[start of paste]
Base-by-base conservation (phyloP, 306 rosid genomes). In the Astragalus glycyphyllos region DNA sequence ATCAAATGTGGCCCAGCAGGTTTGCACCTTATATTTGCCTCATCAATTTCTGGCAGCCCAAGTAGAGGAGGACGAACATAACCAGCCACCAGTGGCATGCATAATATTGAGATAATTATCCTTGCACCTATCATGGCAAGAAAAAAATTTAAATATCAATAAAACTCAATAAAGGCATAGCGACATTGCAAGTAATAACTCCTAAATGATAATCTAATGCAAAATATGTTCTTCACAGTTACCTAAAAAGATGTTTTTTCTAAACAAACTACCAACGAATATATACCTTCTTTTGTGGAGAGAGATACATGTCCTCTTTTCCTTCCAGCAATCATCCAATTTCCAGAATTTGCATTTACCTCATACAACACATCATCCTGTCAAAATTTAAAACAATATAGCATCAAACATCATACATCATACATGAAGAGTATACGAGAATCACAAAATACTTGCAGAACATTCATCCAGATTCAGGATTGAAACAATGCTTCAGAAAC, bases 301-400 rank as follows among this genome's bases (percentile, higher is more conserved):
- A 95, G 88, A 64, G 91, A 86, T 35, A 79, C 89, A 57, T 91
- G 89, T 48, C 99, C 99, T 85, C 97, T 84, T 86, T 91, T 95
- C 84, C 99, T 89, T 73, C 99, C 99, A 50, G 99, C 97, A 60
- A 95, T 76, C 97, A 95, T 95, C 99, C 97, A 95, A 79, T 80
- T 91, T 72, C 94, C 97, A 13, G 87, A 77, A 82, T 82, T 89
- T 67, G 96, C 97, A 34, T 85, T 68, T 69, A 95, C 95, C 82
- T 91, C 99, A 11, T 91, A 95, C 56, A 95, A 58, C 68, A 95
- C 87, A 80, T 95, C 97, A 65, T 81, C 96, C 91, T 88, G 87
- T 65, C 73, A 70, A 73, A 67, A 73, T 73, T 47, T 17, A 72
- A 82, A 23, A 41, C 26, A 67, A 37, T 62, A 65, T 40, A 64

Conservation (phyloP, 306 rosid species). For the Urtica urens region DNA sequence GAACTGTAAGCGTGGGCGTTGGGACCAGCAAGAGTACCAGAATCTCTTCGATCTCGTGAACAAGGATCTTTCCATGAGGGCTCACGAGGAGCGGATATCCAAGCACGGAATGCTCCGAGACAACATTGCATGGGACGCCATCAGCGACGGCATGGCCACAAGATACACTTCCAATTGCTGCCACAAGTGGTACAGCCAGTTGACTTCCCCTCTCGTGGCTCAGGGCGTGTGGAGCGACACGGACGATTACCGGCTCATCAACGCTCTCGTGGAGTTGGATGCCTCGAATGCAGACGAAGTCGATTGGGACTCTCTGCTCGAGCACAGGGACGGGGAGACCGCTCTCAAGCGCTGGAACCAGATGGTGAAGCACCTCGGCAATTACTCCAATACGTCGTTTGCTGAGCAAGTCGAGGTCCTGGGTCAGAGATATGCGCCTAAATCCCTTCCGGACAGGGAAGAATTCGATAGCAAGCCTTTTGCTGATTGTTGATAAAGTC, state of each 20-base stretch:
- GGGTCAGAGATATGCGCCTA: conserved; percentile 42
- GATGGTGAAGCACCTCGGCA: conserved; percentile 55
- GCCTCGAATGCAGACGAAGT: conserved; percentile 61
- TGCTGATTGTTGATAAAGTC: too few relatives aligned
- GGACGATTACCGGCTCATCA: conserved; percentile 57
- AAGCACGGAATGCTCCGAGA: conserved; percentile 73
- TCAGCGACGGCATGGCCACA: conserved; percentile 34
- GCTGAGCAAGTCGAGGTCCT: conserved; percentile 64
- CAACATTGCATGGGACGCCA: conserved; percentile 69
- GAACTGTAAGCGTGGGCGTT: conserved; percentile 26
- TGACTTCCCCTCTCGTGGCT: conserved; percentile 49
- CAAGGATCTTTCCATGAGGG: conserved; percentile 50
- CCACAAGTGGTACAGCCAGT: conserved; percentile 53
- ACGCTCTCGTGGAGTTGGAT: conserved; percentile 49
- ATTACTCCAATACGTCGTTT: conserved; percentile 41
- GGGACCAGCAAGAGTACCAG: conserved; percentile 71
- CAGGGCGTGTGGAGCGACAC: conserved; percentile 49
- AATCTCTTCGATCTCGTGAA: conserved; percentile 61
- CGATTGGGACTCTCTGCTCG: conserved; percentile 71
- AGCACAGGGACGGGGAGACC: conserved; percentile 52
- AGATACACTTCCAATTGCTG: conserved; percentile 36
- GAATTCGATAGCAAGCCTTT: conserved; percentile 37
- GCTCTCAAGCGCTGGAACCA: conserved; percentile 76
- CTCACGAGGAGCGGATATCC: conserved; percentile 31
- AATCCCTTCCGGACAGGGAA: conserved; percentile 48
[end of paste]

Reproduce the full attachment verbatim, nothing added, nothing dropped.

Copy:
Base-by-base conservation (phyloP, 306 rosid genomes). In the Astragalus glycyphyllos region DNA sequence ATCAAATGTGGCCCAGCAGGTTTGCACCTTATATTTGCCTCATCAATTTCTGGCAGCCCAAGTAGAGGAGGACGAACATAACCAGCCACCAGTGGCATGCATAATATTGAGATAATTATCCTTGCACCTATCATGGCAAGAAAAAAATTTAAATATCAATAAAACTCAATAAAGGCATAGCGACATTGCAAGTAATAACTCCTAAATGATAATCTAATGCAAAATATGTTCTTCACAGTTACCTAAAAAGATGTTTTTTCTAAACAAACTACCAACGAATATATACCTTCTTTTGTGGAGAGAGATACATGTCCTCTTTTCCTTCCAGCAATCATCCAATTTCCAGAATTTGCATTTACCTCATACAACACATCATCCTGTCAAAATTTAAAACAATATAGCATCAAACATCATACATCATACATGAAGAGTATACGAGAATCACAAAATACTTGCAGAACATTCATCCAGATTCAGGATTGAAACAATGCTTCAGAAAC, bases 301-400 rank as follows among this genome's bases (percentile, higher is more conserved):
- A 95, G 88, A 64, G 91, A 86, T 35, A 79, C 89, A 57, T 91
- G 89, T 48, C 99, C 99, T 85, C 97, T 84, T 86, T 91, T 95
- C 84, C 99, T 89, T 73, C 99, C 99, A 50, G 99, C 97, A 60
- A 95, T 76, C 97, A 95, T 95, C 99, C 97, A 95, A 79, T 80
- T 91, T 72, C 94, C 97, A 13, G 87, A 77, A 82, T 82, T 89
- T 67, G 96, C 97, A 34, T 85, T 68, T 69, A 95, C 95, C 82
- T 91, C 99, A 11, T 91, A 95, C 56, A 95, A 58, C 68, A 95
- C 87, A 80, T 95, C 97, A 65, T 81, C 96, C 91, T 88, G 87
- T 65, C 73, A 70, A 73, A 67, A 73, T 73, T 47, T 17, A 72
- A 82, A 23, A 41, C 26, A 67, A 37, T 62, A 65, T 40, A 64

Conservation (phyloP, 306 rosid species). For the Urtica urens region DNA sequence GAACTGTAAGCGTGGGCGTTGGGACCAGCAAGAGTACCAGAATCTCTTCGATCTCGTGAACAAGGATCTTTCCATGAGGGCTCACGAGGAGCGGATATCCAAGCACGGAATGCTCCGAGACAACATTGCATGGGACGCCATCAGCGACGGCATGGCCACAAGATACACTTCCAATTGCTGCCACAAGTGGTACAGCCAGTTGACTTCCCCTCTCGTGGCTCAGGGCGTGTGGAGCGACACGGACGATTACCGGCTCATCAACGCTCTCGTGGAGTTGGATGCCTCGAATGCAGACGAAGTCGATTGGGACTCTCTGCTCGAGCACAGGGACGGGGAGACCGCTCTCAAGCGCTGGAACCAGATGGTGAAGCACCTCGGCAATTACTCCAATACGTCGTTTGCTGAGCAAGTCGAGGTCCTGGGTCAGAGATATGCGCCTAAATCCCTTCCGGACAGGGAAGAATTCGATAGCAAGCCTTTTGCTGATTGTTGATAAAGTC, state of each 20-base stretch:
- GGGTCAGAGATATGCGCCTA: conserved; percentile 42
- GATGGTGAAGCACCTCGGCA: conserved; percentile 55
- GCCTCGAATGCAGACGAAGT: conserved; percentile 61
- TGCTGATTGTTGATAAAGTC: too few relatives aligned
- GGACGATTACCGGCTCATCA: conserved; percentile 57
- AAGCACGGAATGCTCCGAGA: conserved; percentile 73
- TCAGCGACGGCATGGCCACA: conserved; percentile 34
- GCTGAGCAAGTCGAGGTCCT: conserved; percentile 64
- CAACATTGCATGGGACGCCA: conserved; percentile 69
- GAACTGTAAGCGTGGGCGTT: conserved; percentile 26
- TGACTTCCCCTCTCGTGGCT: conserved; percentile 49
- CAAGGATCTTTCCATGAGGG: conserved; percentile 50
- CCACAAGTGGTACAGCCAGT: conserved; percentile 53
- ACGCTCTCGTGGAGTTGGAT: conserved; percentile 49
- ATTACTCCAATACGTCGTTT: conserved; percentile 41
- GGGACCAGCAAGAGTACCAG: conserved; percentile 71
- CAGGGCGTGTGGAGCGACAC: conserved; percentile 49
- AATCTCTTCGATCTCGTGAA: conserved; percentile 61
- CGATTGGGACTCTCTGCTCG: conserved; percentile 71
- AGCACAGGGACGGGGAGACC: conserved; percentile 52
- AGATACACTTCCAATTGCTG: conserved; percentile 36
- GAATTCGATAGCAAGCCTTT: conserved; percentile 37
- GCTCTCAAGCGCTGGAACCA: conserved; percentile 76
- CTCACGAGGAGCGGATATCC: conserved; percentile 31
- AATCCCTTCCGGACAGGGAA: conserved; percentile 48